1.2 Display 45
The display 45 (FIG. 5B) uses a two line by 16 character display 45. The display is capable of showing a variety of information. The box 15 operates in two modes: a set-up/diagnostics mode and an operation mode. In the set-up/diagnostics mode, the information being displayed is established by the manufacturer, and is described in the Set-up/Diagnostics Screens section. A total of 16 different user screens display information to the user as the box is being used. These screens are shown in the Operations Screen section. The use of each of these screens is described in detail in the Box Operation User Section. The English screen and the translations for each screen is located in Appendix B.
1.3 Heart Rate Detection
Each box 15 is equipped with either a Polar Heart Rate receiver 50 (FIG. 5B) or a Cardio Sport Heart Rate monitor (not shown). The box uses a 6 beat rolling average for heart beat. In addition to the averaging, three filters help to reduce poor heart rate readings. The first filter will not accept two heart beats if they occur too close together. The second filter cancels variations in the users heart rate that exceed 10 BPM on two consecutive beats. The third filter masks all values outside 50 to 200 BPM reading.
The keypad 70 (FIG. 5A) includes four keys, two shown, and two hidden. The HOME/YES key currently has no function in the use mode, but in the set-up mode, increases the changeable location. The FORWARD/NO key currently has in the use mode, but in the set-up mode, moves to the next changeable location.
1.5 Keyreader 26
The keyreader receptacle 26 (FIG. 5D) itself has five possible contacts 38 on each side. The contacts are configured such that if the key 27 is inserted backwards, it is not detected by the system. The key is designed to connect to a 10-pin (2×5 contact) card edge connector. For a description of the data and format stored on the key, refer to the key specifications.
The contacts on the connector is configured as follows: ##STR1##
Each box is equipped with a speaker 55 (FIG. 5B) that is capable of providing a variety of sound. Each event is accompanied by a different sound. Five sounds are currently being used. The first tone is when the box is first turned on. This event triggers a rising tone. The second sound is when a key is first inserted into the box. This event triggers three short tones. The third sound is when a key is removed from the box. This event triggers a high and then low tone. The fourth sound is when a blank key is inserted. This sound is actually the second sound (three short beeps) spaced one second apart. The fifth sound is when a full key is detected by the box. This sound is actually the second sound (three short beeps) followed by a High then Low alarm sound. This sound repeats every second.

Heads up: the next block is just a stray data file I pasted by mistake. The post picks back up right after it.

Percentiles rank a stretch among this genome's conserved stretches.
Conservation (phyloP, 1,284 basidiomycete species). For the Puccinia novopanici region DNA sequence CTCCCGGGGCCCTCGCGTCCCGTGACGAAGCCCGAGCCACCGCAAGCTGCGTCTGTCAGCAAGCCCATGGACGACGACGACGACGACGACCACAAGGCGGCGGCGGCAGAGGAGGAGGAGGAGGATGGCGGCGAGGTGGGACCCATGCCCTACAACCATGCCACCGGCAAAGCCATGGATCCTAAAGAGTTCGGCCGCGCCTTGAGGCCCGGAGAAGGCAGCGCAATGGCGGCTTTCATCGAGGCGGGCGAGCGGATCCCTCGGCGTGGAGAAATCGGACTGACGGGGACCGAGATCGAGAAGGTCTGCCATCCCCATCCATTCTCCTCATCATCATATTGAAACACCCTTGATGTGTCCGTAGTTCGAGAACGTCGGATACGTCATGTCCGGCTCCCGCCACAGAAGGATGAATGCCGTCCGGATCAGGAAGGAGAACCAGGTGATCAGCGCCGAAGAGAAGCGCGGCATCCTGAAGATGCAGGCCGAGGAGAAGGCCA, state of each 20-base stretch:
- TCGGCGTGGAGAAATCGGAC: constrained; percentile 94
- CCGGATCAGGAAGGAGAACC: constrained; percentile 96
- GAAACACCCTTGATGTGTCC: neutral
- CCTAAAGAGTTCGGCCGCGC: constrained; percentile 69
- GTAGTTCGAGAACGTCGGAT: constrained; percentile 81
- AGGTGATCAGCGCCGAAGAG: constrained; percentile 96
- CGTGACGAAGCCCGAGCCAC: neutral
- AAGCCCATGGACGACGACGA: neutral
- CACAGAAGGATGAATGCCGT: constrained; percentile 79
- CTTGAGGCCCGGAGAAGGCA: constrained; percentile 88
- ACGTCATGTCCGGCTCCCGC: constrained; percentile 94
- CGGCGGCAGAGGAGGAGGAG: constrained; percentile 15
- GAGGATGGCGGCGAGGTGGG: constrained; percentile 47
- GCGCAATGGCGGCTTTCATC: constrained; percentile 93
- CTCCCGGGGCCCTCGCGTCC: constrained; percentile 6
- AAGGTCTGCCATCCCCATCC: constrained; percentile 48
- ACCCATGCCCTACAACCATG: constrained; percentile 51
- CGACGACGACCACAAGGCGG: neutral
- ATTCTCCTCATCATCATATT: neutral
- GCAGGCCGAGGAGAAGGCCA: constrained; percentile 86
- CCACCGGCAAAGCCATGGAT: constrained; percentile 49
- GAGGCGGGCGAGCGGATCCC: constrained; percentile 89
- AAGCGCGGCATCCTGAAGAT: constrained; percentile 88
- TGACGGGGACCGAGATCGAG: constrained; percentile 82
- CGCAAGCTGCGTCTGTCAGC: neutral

Although the present invention has been disclosed in the context of certain preferred embodiments, it will be understood by those skilled in the art that the present invention extends beyond the specifically disclosed embodiments to other alternative embodiments and equivalents thereof. Thus, it is intended that the scope of the present invention herein disclosed should not be limited by the particular disclosed embodiments herein, but shall be defined only by a fair reading of the claims which follow.
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|U.S. Classification||482/8, 482/1, 482/901, 482/51|
|International Classification||G06F19/00, A61B5/22, A63B24/00, A63B71/06|
|Cooperative Classification||G06F19/3481, Y10S482/901, A63B24/00, A63B71/06, A63B2230/06, A61B5/222|
|Nov 3, 1998||AS||Assignment|
Owner name: UNISEN, INC., CALIFORNIA
Free format text: ASSIGNMENT OF ASSIGNORS INTEREST;ASSIGNORS:BUHLER, KIRK A.;QUAM, DAVID R.;REEL/FRAME:009567/0352;SIGNING DATES FROM 19981021 TO 19981024
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|Jan 28, 2004||SULP||Surcharge for late payment|
|Jan 28, 2004||FPAY||Fee payment|
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|Apr 15, 2013||AS||Assignment|
Free format text: SECURITY AGREEMENT;ASSIGNORS:CORE FITNESS, LLC;CORE HEALTH & FITNESS, LLC;CORE INDUSTRIES LLC;REEL/FRAME:030213/0390